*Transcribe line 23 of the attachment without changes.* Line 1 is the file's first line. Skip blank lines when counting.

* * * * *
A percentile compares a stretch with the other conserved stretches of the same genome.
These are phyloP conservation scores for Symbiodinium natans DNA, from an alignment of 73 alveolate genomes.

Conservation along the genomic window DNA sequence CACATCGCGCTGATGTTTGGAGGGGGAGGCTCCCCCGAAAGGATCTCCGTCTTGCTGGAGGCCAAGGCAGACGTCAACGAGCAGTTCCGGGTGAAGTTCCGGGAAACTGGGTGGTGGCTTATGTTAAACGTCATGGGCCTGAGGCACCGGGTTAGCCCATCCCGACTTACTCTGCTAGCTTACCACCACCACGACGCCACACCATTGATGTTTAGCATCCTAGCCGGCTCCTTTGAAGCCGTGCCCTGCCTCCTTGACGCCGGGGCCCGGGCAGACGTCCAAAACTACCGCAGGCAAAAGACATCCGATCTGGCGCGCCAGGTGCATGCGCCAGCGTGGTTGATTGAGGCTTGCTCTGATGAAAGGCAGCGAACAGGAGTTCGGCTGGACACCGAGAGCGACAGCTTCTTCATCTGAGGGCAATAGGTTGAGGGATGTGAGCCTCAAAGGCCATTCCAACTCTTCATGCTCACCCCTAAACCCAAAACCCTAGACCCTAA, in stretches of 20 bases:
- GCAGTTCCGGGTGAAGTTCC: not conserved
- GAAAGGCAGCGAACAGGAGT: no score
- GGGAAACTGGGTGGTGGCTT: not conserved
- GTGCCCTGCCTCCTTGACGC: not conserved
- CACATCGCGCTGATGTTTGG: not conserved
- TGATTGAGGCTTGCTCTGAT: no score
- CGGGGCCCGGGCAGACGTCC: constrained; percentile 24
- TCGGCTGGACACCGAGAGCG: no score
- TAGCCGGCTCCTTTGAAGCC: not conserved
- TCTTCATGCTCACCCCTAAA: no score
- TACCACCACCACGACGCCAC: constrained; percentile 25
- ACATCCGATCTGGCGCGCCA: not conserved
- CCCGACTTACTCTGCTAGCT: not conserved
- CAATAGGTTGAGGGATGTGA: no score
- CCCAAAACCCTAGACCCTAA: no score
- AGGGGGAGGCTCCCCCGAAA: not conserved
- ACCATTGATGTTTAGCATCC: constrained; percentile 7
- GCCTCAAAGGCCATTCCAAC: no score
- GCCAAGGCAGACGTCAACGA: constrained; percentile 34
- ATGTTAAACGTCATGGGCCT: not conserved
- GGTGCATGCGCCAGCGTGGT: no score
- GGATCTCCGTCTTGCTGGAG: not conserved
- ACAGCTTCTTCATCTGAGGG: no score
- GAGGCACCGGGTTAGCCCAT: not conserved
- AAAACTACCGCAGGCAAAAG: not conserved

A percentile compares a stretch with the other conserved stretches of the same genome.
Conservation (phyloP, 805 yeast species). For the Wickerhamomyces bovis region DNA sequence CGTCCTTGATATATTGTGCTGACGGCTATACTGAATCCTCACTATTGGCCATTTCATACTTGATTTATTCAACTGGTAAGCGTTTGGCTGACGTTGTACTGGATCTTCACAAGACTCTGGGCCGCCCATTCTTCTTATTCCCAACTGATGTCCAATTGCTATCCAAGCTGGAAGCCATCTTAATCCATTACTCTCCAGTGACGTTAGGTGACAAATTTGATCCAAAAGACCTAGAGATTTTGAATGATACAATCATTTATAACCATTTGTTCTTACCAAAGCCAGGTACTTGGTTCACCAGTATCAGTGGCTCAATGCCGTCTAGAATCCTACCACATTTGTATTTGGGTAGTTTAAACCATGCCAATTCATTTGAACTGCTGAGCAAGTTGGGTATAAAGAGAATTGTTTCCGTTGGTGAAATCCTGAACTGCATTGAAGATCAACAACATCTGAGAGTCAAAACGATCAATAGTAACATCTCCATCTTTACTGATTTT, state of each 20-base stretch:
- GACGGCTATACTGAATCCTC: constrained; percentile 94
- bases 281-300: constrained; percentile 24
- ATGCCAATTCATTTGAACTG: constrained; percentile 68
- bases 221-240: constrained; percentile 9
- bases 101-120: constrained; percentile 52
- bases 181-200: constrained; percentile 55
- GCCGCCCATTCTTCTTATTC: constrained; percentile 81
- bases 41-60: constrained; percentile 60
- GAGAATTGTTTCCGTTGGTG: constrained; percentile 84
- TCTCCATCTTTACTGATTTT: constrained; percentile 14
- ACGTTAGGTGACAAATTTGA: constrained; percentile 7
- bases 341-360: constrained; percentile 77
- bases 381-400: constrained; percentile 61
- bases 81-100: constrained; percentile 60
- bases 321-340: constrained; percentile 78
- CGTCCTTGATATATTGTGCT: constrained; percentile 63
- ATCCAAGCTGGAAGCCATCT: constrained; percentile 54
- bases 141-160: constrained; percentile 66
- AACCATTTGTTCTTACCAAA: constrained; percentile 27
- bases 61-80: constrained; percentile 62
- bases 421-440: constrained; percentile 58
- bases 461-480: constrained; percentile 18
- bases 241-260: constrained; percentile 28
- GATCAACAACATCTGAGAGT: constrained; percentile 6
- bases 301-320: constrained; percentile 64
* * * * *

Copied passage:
- ATGTTAAACGTCATGGGCCT: not conserved